Ted Blosser: Cool. We'll deep dive into how you built the community, your learnings from building the community. But where I'd love to start first is more understanding you a little bit more in terms of your personal philosophy and then we'll jump into the Pavilion years. You actually published it, was it your first book?
Sam Jacobs: Yeah.
Ted Blosser: Okay. Your first book.
Sam Jacobs: My very first book.
Ted Blosser: And you're best-selling.
Sam Jacobs: Perhaps my last.
Ted Blosser: Tell us what you thought about writing a book too.
Sam Jacobs: Yeah, exactly.
Ted Blosser: But you wrote a book called Kind Folks Finish First, and it's actually done really well on the charts. And I want to hear a little bit more about your thesis around writing this book. And give us a little background on it, what the experience was like and the key takeaways you wanted people to take from it.
Sam Jacobs: Yeah, sure. So the thesis is effectively in the title, but the idea is first of all, these are the ideas that form the foundation of Pavilion. So be putting aside the skills that you learn or that you need to be a great VP of sales or how to negotiate. There's a fundamental belief that underpins most communities, which is that giving is not a sacrifice, but is actually a reward. And the point of Kind Folks Finish First is that it articulates a business philosophy that I've tried to embrace, which is effectively summed up in, look to help others before you ask for help. Build long-term relationships, not transactions, and play a big long game versus a short, small game. Which is just a way of saying that helping other people can be... We've been taught, I think sometimes in the world that the only people that succeed are cunning and are ruthless and are only out for themselves.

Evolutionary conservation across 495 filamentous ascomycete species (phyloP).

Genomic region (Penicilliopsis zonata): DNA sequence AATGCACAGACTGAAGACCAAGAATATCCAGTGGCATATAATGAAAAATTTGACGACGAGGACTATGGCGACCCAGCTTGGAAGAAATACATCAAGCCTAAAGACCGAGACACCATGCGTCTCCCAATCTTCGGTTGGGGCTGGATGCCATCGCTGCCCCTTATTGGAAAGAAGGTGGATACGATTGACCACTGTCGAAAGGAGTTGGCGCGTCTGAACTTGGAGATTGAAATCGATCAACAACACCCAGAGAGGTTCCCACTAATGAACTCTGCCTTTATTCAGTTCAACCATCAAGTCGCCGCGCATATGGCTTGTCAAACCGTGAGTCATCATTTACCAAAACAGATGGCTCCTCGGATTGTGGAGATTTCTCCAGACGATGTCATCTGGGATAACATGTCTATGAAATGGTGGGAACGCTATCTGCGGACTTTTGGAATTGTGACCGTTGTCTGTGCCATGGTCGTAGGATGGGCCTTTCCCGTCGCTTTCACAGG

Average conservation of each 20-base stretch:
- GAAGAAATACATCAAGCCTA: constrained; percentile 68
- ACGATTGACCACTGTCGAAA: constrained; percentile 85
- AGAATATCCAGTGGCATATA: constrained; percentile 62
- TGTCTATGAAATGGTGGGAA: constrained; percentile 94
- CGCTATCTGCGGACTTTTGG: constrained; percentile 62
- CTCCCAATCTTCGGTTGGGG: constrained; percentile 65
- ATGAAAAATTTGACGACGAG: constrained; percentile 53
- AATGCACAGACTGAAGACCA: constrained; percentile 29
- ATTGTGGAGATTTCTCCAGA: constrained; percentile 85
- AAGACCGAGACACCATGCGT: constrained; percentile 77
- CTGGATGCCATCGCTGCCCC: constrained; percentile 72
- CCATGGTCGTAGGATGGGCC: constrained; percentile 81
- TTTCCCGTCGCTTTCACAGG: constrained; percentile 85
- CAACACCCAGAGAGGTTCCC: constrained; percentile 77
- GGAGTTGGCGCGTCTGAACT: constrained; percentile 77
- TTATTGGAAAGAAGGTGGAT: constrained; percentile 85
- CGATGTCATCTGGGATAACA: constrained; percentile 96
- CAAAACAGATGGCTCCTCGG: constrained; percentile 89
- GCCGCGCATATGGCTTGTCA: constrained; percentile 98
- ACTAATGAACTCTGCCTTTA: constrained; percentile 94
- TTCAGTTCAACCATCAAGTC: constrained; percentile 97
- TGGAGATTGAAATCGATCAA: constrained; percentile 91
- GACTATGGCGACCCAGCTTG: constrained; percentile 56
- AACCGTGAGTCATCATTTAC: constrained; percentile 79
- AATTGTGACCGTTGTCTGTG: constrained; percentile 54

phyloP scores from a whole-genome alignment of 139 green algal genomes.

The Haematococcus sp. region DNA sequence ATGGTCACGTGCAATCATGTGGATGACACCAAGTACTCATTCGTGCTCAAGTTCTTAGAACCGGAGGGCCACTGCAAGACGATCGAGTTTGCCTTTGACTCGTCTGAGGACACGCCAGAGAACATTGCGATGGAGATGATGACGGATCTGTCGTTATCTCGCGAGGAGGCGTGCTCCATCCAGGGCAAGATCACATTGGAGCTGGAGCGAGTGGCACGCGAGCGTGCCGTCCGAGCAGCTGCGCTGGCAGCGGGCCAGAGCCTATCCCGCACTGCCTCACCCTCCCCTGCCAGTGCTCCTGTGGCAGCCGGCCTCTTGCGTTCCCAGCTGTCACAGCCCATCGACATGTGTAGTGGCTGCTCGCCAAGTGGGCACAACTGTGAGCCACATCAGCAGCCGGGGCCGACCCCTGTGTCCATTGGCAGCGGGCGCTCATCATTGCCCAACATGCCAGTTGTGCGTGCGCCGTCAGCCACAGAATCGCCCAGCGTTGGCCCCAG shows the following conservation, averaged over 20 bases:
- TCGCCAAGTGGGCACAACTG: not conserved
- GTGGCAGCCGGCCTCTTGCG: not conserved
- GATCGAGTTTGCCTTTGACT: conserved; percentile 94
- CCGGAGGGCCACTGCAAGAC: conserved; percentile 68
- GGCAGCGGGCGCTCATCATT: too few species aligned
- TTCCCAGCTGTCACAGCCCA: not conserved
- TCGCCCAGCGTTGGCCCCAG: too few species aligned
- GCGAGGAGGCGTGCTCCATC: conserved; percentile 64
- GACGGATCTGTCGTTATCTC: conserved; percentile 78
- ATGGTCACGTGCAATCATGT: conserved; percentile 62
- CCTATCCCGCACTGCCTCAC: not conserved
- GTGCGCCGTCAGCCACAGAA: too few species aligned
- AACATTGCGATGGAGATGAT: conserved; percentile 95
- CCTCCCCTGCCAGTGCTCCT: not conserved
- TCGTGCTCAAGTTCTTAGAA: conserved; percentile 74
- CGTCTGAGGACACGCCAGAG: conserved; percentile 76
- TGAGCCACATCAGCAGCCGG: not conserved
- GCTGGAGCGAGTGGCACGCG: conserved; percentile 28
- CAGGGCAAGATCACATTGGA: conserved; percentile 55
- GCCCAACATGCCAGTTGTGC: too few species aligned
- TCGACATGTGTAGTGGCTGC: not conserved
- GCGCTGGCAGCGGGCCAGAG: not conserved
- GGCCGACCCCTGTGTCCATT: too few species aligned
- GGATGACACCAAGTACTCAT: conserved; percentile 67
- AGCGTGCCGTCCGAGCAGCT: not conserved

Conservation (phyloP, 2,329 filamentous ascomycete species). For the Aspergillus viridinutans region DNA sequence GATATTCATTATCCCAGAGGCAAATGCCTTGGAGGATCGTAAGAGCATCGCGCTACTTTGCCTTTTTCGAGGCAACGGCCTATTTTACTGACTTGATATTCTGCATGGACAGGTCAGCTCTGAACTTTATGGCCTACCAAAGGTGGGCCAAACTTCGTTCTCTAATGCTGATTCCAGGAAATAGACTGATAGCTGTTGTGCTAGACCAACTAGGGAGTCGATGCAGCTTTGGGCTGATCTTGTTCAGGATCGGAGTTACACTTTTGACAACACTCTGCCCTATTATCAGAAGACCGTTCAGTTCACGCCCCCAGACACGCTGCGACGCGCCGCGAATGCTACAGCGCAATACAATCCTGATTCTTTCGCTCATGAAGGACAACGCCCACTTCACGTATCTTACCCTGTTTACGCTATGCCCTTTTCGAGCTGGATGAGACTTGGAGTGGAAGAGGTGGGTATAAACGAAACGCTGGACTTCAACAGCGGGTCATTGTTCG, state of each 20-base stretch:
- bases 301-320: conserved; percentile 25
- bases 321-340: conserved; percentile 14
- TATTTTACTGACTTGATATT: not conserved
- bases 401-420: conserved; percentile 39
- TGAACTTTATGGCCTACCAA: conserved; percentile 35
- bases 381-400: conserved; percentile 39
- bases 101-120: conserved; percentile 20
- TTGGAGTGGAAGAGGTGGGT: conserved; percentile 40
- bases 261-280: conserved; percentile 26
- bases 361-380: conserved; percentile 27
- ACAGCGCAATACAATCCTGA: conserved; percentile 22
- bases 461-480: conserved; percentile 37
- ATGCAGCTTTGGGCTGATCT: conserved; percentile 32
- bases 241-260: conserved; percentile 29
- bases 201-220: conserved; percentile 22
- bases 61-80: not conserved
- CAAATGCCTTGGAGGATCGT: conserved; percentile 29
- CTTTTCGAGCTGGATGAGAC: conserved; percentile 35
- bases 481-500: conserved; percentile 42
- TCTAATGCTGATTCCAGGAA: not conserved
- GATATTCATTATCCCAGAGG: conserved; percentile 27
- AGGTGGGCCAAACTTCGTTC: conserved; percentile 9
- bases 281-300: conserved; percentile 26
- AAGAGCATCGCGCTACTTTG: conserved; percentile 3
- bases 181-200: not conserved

And what I try to do in the book is say, "Hey, there's a different path." We live in a world of dynamic regulated capitalism, at least in the United States and most of Western Europe. And within that framework, there's an opportunity to succeed professionally by helping other people. And that's what I try to do. Again, those are the ideas that form the underpinning of Pavilion. And when I was writing the book that the publishers came back and they said, "You sure you want to call it Kind Folks Finish First? You sure you don't want to call it The Kindness Principle or something like that because it's not really about winning or losing, it's just about the virtues of being kind?"
And I said, no, that's incorrect. That is not true. The point of the book is that these are strategies that you can employ to be professionally successful, to achieve your professional goals. And that's what the book's about. That's again, what we're trying to teach people within Pavilion, go forth and help other people and offer assistance. And yes, it makes you feel better and it's a better way to live, but it can also be a formula for professional success. That's why it specifically says finish first, because it is the mechanism I have used to build Pavilion, which has achieved some modicum of success over the last couple of years.